Bryan W. Tillman, MD, PhD
Associate Professor of Vascular Surgery

Dr. Tillman is a member of the Division of Vascular Surgery, the McGowan Institute for Regenerative Medicine, and the Cellular and Molecular Pathology Graduate Training Program.

Office Location:
Shadyside Medical Building
5200 Centre Avenue, Suite 307
Pittsburgh, PA 15232
Contact Information:
Office Telephone: 412-623-3333


  • PhD - University of Alabama at Birmingham, 2000
  • MD - University of Alabama at Birmingham, 2001

Research Interests

Dr. Tillman's translational laboratory focuses in two primary research areas. His principal research direction is to develop novel therapies for vascular graft failure resulting from graft stenosis, which is a major cause of limb loss and mortality among vascular and dialysis patients, respectively. To date, local therapies have not been effective in control of this disease process. Several lines of evidence suggest involvement of circulating bone marrow derived progenitors in the formation of the hallmark intimal lesions of vascular graft failure. A novel progenitor depletion approach is being applied to examine and prevent the role of progenitor cells in vascular graft failure. As an extension of this potential new systemic paradigm of graft failure, the laboratory also applies neutralizing immunotherapy approaches to prevent recruitment of these cells to sites of vascular interventions.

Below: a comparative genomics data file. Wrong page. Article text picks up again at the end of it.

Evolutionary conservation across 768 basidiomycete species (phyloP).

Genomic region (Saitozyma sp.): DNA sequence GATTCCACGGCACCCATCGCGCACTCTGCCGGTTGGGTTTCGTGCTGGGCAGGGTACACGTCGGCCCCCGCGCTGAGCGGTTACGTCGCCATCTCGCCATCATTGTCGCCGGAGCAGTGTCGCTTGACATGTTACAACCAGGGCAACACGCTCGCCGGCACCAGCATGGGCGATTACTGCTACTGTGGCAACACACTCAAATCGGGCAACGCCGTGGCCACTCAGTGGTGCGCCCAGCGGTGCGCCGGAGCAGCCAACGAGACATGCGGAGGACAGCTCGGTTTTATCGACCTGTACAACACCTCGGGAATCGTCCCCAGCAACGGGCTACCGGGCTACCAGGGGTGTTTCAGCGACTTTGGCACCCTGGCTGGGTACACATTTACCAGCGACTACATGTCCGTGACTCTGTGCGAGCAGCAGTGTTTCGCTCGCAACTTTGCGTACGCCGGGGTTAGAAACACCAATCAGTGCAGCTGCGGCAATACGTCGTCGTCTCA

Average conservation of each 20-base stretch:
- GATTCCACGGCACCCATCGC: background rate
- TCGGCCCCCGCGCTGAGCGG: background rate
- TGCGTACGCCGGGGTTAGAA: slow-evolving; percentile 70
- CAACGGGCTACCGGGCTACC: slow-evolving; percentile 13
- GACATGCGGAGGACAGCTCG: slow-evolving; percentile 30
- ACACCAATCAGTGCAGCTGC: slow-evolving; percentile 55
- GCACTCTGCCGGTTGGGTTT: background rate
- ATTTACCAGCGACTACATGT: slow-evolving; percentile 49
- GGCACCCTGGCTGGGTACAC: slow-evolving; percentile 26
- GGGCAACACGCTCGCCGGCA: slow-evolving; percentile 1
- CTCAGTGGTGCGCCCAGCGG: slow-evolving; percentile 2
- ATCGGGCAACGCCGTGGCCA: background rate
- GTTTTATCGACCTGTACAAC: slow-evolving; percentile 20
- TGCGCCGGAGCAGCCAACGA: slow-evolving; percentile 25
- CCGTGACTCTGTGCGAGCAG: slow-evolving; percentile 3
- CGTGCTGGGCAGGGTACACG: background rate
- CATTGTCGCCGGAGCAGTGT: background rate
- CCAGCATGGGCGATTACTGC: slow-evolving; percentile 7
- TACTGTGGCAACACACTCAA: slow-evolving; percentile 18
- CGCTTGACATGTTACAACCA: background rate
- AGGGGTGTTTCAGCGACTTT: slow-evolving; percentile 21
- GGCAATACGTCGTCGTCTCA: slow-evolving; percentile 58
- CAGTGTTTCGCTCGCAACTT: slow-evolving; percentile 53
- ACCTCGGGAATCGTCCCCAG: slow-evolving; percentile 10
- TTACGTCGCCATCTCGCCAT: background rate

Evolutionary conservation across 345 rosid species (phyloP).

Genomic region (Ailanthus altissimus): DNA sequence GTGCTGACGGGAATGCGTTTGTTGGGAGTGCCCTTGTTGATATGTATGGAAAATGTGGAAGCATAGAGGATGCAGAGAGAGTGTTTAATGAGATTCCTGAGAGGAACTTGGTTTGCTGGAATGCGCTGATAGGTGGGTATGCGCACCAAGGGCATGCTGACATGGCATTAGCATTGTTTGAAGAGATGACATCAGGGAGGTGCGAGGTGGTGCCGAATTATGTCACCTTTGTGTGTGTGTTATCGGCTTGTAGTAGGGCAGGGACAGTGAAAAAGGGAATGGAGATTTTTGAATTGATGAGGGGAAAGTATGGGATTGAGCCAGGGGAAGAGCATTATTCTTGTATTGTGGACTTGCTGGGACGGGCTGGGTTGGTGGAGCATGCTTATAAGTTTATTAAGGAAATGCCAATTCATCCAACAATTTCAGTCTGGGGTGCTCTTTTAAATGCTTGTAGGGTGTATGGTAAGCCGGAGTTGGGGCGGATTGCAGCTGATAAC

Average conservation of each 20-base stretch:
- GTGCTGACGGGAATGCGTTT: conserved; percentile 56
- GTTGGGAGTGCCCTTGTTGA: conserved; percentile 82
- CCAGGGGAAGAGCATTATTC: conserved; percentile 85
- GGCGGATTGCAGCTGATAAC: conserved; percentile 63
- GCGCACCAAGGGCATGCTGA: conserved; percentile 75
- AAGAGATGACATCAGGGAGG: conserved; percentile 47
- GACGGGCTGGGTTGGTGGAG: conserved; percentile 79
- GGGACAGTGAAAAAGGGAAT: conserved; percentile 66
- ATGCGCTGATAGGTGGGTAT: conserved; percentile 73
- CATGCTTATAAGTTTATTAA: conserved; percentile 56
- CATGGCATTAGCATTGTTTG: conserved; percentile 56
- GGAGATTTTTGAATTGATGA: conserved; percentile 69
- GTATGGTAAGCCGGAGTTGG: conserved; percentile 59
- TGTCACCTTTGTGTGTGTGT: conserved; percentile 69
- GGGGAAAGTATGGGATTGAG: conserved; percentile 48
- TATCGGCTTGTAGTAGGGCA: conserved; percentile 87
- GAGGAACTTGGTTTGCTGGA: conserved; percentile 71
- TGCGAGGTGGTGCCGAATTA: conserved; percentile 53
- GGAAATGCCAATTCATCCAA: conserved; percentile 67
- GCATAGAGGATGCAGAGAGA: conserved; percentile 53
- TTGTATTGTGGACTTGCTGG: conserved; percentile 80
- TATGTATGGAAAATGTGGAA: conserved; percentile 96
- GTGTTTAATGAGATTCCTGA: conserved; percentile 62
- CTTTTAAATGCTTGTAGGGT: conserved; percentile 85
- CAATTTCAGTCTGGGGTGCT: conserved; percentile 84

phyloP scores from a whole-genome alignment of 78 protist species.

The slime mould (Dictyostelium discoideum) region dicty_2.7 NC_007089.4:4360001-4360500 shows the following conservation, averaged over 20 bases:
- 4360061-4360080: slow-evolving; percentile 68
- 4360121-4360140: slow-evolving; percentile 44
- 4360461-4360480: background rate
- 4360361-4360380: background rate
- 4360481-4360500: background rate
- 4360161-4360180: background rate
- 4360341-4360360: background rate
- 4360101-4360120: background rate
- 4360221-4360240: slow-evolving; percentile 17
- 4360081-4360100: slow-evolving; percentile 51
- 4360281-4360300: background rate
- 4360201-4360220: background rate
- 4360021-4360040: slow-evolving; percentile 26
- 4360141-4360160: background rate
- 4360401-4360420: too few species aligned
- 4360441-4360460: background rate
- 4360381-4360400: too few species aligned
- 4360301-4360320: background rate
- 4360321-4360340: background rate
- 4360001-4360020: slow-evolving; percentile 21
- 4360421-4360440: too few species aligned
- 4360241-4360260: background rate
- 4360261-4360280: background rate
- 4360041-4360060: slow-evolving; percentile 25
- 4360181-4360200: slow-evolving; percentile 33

A second and continued focus of the laboratory includes the development of bioreactor conditioned, tissue engineered grafts for vascular reconstruction. The goal is that these may one day be used to help patients who do not have other options for vascular reconstruction.

Selected Publications

View Dr. Tillman's publications on PubMed

Tillman, BW, Yazdani, SK, Lee, SJ, Geary, RL, Atala, AA, and Yoo, JJ. The in vivo Stability of Electrospun Polycaprolactone-Collagen Scaffolds in Vascular Reconstruction. Biomaterials. 30(4):583-8. 2009.

Yazdani, SK, Tillman BW, Soker S, Berry JL, Geary RL. The fate of an endothelium layer after preconditioning: An in vitro and in vivo analysis. Journal of Vasc Surgery. 51(1):174-83. 2010

Neff, LP, Tillman, BW, Yazdani, SK, Machingal, MA, Yoo, JJ, Soker, S, Bernish, BW, Geary, RL, and Christ, GJ. Vascular smooth muscle enhances functionality of tissue-engineered blood vessels in vivo. J Vasc Surg, 53(2): 426-434. 2011.

Tillman, BW, Yazdani, SK, Neff, LP, Corriere, MA, Christ, GJ , Soker, S, Atala, A, Geary, RL, Yoo, JJ. Bioengineered Vascular Access Maintains Structural Integrity in Response to Arteriovenous Flow and Repeated Needle Puncture. J Vasc Surg. 2012. in press.